About Majah HypeThis show is a Special Engagement. No passes or discounts will be accepted.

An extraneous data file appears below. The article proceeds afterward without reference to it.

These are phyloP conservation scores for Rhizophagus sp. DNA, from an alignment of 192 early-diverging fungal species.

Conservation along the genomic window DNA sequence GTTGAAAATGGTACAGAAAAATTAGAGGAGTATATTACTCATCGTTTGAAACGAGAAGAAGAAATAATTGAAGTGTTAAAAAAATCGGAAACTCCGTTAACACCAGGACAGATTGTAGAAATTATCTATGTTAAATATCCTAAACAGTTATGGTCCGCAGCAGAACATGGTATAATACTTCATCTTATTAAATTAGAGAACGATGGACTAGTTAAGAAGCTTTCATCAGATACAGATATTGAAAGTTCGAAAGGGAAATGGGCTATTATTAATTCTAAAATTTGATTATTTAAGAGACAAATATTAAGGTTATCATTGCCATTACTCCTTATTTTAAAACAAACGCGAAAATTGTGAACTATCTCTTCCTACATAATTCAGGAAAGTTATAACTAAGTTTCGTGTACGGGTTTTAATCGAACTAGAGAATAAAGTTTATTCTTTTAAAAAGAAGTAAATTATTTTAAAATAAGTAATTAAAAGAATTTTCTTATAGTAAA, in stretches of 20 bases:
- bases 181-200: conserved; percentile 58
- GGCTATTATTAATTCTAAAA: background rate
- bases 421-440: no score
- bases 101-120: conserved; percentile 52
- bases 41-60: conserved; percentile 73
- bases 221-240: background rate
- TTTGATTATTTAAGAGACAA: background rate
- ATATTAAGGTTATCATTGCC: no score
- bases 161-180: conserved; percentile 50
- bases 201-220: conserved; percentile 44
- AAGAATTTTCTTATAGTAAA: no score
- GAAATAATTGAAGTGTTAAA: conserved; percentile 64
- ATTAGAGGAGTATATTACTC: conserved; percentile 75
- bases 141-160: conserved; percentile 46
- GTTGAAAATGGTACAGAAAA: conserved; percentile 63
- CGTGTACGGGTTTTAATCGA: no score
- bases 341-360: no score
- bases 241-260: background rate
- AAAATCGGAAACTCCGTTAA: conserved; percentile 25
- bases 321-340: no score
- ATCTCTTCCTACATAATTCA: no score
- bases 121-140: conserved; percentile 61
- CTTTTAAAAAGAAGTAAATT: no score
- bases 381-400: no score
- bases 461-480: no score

Passions for building communities and creating strong representations of Caribbean descendants in mainstream culture are what give comedian Majah Hype his secret sauce. Beginning in 2012, the raspy-voiced funnyman known to his adoring fans as “the Caribbean King of Comedy” took social media by storm with his brand of humor he calls “reality comedy:” producing and starring in sketches online featuring impersonations of characters that poke fun at various stereotypes associated with Caribbean, Latin and African-American cultures. As a stand-up comedian, Majah improvises his routines: delivering unscripted punchlines around everyday experiences that connect Afro-Caribbean people. Majah was always destined to entertain crowds and bring joy to diverse audiences. Born Nigel Joseph in the Caribbean, Majah grew up the oldest of three children with his mother in Brooklyn, N.Y. The diligent entertainer synonymous with mimicking Caribbean accents honed his chops winning his family’s holiday talent shows either telling jokes or playing seven instruments: mainly the alto saxophone, clarinet and trombone. Any other time, Majah was taking his inspiration for making people laugh by studying Redd Foxx on “Sanford & Son,” Jamaican comic Oliver Samuels, Richard Pryor, Martin Lawrence, Jerry Seinfeld and Eddie Murphy. For awhile, music seemed to be the career path Majah was destined to pursue. In junior high school, Majah started DJing. One of his DJ buddies gave him the name “Majah” because he could see that the comedian was destined for worldwide success. Majah began selling cassette tapes sequenced with Caribbean sounds and Hip-Hop to his peers in the hallways. Adding vocals and production to his growing list of talents, Majah produced singles for a host of Jamaican and Caribbean artists like Gyptian and Torres Riley. Almost instantly, the reality of becoming a father at 19 years old forced Majah to put his dreams to mesmerize audiences on hold. Majah took a job as an electrician with Metropolitan Transit Authority (MTA). Although he was making great money going in and out of tunnels for eight years, Majah knew his purpose was much greater than a 9-to-5 routine. He’d gotten laid off and started posting his own memes and later 15-second videos to Instagram. One particular post comparing the best trucks in Caribbean culture during Labor Day Weekend became a viral sensation. Majah’s following started growing exponentially: prompting the comic to pursue his passion for making people laugh full-time. He quit his day job and never looked back. Frequently coming up with new characters, Majah produces about six or seven videos per day. He blazed both domestic and international stages with his prideful brand of wit: becoming a familiar face spanning Trinidad, Tobago, Jamaica, Guyana, Barbados, Japan, Europe, Canada, South America and the Bahamas. Majah primarily headlines his own performances but has been honored to share stages with comedic talents such as Jason Anders, Michael Blackson, John Witherspoon, Paul Mooney, Cedric the Entertainer, Tony Woods, Brandon T. Jackson, Marlon Wayans and Affion Crockett. As his following continues to expand, Majah’s objective is to remain an ambassador for his Caribbean heritage. Majah performs an annual stand-up show at the King’s Theater every Labor Day in his hometown, Brooklyn. He launched his own production company, Hype Media and Films, in 2014. Two years later, the ambitious jokester wrote, starred in and directed an independent comedy, “Foreign Minds Think Alike,” where he also portrayed five characters on-screen. This year, Majah plans to launch his own nonprofit organization, Hearts of Comedy for Majah Hype. Majah has made appearances on “The Wendy Williams Show,” “The Breakfast Club,” TIDAL’s “Money & Violence,” and BET. When he’s not cracking jokes, dressing up in wigs and costumes, or poking fun using his Caribbean accents, Majah visits children’s hospitals and supports causes like cancer, leukemia and sickle cell anemia. Majah also frequently reads comments on his posts so that he can constantly gauge and interact with his followers, so watch out because one of Majah’s alter egos, Mitzy, might go ham and start trolling you on Instagram!
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